New Mexico Habitability Laws

Last Updated: June 22, 2022 by Elizabeth Souza

In New Mexico, a landlord’s obligation for providing a habitable living space is primarily governed by NM Stat § 47-8-20. This legal requirement, commonly known as the “implied warranty of habitability”, also outlines the rights of tenants when repairs are not made in a timely manner.

Quick Facts Answer
Landlord Responsibilities Hot/Cold Water, HVAC, Plumbing, Electrical, Showers, Toilets, Trash Can
Time Limit for Repairs 7 Days
Tenant Recourse Options
  • Withhold Rent: Yes, 33% or 100% per day
  • Repair & Deduct: No Statute

Applicable Dwelling Types in New Mexico

The implied warranty of habitability in New Mexico does not apply to all types of dwellings. See the table below for which are and aren’t included.

Dwelling Type Landlord/Tenant Laws Apply?
Single family Yes
Multi-family Yes
Fraternities/Sororities/Clubs No
RV parks No
Mobile home parks Not specifically addressed
Condos If person in condo is renter, not owner
Hotels/Motels Yes

Additionally, rental agreements are not allowed to include any provisions that waive the tenant’s right to live in a habitable residence.

Questions? To chat with a New Mexico landlord tenant attorney, Click here

Landlord Responsibilities in New Mexico

The following chart lists possible landlord responsibilities when it comes to habitability.  Not all of them are requirements in New Mexico, as indicated below.

Note: Some of the below items may not be addressed at the state level but may be addressed on a county or city level. Check your local housing codes to see which additional requirements may apply.

Habitability Issue Landlord Responsibility?
Provide windows and doors that are in good repair. Not addressed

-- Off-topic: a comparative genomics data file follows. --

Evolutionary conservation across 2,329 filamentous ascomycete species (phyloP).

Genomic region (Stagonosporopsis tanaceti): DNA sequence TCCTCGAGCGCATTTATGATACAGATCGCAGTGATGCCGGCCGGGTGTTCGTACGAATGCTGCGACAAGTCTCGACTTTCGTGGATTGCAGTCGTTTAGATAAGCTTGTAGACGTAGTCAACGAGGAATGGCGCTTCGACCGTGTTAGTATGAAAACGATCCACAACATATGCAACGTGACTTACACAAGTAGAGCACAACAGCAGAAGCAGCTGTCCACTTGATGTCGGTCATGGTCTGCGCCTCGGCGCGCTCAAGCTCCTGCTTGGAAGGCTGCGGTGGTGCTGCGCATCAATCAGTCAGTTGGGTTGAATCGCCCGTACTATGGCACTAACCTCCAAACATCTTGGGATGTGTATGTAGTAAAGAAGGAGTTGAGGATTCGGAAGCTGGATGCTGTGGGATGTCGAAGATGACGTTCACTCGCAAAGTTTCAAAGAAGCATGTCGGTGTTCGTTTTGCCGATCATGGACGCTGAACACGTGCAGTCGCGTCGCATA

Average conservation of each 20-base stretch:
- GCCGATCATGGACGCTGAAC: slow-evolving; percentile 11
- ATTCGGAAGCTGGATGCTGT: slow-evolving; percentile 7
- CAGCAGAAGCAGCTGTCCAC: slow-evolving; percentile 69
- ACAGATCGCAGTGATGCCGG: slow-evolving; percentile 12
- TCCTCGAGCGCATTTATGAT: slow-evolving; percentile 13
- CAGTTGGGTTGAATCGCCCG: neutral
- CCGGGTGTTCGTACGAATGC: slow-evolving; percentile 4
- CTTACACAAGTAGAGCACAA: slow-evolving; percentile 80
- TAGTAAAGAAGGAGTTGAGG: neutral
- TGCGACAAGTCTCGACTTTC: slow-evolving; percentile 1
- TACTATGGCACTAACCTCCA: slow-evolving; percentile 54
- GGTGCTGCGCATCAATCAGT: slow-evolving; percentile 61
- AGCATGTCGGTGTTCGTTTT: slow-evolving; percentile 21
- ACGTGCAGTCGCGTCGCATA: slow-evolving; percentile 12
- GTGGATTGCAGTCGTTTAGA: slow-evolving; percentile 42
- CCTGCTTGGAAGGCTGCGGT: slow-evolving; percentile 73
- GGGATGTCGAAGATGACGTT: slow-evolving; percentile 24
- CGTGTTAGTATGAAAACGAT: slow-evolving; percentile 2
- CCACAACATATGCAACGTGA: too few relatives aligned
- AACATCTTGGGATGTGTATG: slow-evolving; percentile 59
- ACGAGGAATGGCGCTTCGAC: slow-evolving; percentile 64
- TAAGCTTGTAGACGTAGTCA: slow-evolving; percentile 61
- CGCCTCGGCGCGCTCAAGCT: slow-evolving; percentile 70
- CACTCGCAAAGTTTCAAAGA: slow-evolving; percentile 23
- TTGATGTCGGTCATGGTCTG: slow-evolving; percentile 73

Ensure the roof, walls, etc., are completely waterproofed and there are no leaks. Not addressed
Provide hot and cold running water. Yes
Provide working HVAC equipment. Yes
Provide working plumbing and electrical wiring/outlets/ lighting. Yes
Provide working gas lines if used for utilities/cooking Not addressed
Provide working sanitation facilities (bathtub/shower, toilet). Yes
Provide a trash can (for trash pickup services). Yes
Ensure that any stairs and railings are safe. Not addressed
Ensure that all floors are in good condition and safe. Not addressed
Provide fire exits that are usable, safe, and clean. Not addressed
Ensure storage areas, including garages and basements, do not house combustible materials. Not addressed
Provide working smoke detectors Not addressed
Provide a mailbox. Not addressed
Provide working wiring for one telephone jack. Not addressed
Provide working kitchen appliances. No
Provide working carbon monoxide detector. Not addressed
Provide a working washer/dryer. No

Landlords in New Mexico must comply with the minimum housing code requirements that materially affect the health and safety of tenants. Landlords are required to make repairs and keep the premises in a safe condition.  In some instances, a landlord and tenant may agree, in writing, that the tenant may complete certain maintenance tasks and repairs.